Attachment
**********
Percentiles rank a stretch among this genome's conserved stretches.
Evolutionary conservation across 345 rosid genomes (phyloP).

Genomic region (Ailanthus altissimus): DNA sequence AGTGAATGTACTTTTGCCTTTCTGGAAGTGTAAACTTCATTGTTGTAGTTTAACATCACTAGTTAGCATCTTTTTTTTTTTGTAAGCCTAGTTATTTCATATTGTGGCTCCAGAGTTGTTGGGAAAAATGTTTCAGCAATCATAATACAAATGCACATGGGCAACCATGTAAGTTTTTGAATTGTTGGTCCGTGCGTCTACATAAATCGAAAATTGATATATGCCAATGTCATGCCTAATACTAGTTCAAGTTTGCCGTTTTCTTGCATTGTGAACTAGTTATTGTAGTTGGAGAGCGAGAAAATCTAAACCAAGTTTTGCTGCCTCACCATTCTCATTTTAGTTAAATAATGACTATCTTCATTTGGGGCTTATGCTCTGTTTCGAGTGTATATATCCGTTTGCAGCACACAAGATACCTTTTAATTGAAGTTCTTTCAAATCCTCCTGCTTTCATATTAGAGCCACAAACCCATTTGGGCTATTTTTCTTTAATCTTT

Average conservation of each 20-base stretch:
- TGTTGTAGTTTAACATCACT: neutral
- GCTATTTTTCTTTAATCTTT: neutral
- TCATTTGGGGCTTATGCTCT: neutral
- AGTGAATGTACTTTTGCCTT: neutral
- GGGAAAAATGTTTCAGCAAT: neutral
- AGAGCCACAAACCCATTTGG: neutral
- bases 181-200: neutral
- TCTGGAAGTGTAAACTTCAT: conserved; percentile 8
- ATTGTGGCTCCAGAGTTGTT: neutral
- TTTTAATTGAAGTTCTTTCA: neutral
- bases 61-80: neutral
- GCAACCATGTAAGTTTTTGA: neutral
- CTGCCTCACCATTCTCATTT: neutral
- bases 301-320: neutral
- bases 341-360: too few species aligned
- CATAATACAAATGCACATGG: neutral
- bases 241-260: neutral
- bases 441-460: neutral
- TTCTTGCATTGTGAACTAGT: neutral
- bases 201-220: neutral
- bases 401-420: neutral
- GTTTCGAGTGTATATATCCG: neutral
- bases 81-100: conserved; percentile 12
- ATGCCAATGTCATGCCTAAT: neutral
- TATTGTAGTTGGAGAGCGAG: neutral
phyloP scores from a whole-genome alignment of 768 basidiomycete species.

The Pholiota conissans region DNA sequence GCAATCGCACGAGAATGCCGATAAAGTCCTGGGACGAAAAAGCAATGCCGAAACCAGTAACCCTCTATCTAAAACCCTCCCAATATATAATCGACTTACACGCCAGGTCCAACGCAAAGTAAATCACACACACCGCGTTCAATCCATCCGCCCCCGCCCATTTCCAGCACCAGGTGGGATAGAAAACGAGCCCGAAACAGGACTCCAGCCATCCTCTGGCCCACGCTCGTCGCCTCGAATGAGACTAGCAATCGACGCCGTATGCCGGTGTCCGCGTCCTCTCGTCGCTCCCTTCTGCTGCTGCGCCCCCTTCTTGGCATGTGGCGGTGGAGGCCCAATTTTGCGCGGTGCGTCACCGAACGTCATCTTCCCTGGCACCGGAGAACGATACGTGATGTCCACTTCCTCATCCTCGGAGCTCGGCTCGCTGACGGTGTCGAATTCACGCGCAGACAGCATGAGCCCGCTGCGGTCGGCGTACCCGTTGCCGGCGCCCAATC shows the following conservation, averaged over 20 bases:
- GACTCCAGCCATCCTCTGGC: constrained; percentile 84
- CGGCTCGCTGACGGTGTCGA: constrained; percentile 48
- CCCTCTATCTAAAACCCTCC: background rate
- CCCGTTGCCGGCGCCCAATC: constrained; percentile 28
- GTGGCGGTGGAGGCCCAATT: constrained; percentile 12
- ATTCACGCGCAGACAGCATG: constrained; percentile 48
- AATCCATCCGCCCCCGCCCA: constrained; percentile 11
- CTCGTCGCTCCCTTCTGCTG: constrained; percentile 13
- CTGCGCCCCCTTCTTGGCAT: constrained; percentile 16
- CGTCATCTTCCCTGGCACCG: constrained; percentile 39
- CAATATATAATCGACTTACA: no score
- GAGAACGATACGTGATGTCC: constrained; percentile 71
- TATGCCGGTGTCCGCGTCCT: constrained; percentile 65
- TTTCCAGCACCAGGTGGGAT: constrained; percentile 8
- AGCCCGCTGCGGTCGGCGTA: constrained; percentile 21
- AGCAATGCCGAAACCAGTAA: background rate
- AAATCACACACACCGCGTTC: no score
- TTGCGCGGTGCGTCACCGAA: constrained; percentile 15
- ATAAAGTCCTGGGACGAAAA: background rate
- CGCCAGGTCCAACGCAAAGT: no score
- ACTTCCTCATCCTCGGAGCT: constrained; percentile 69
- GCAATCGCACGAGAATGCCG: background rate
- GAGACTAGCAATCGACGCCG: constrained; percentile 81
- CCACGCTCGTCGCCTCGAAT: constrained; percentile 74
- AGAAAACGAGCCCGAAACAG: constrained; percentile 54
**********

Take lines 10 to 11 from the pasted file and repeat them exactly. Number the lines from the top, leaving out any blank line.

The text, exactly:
- AGAGCCACAAACCCATTTGG: neutral
- bases 181-200: neutral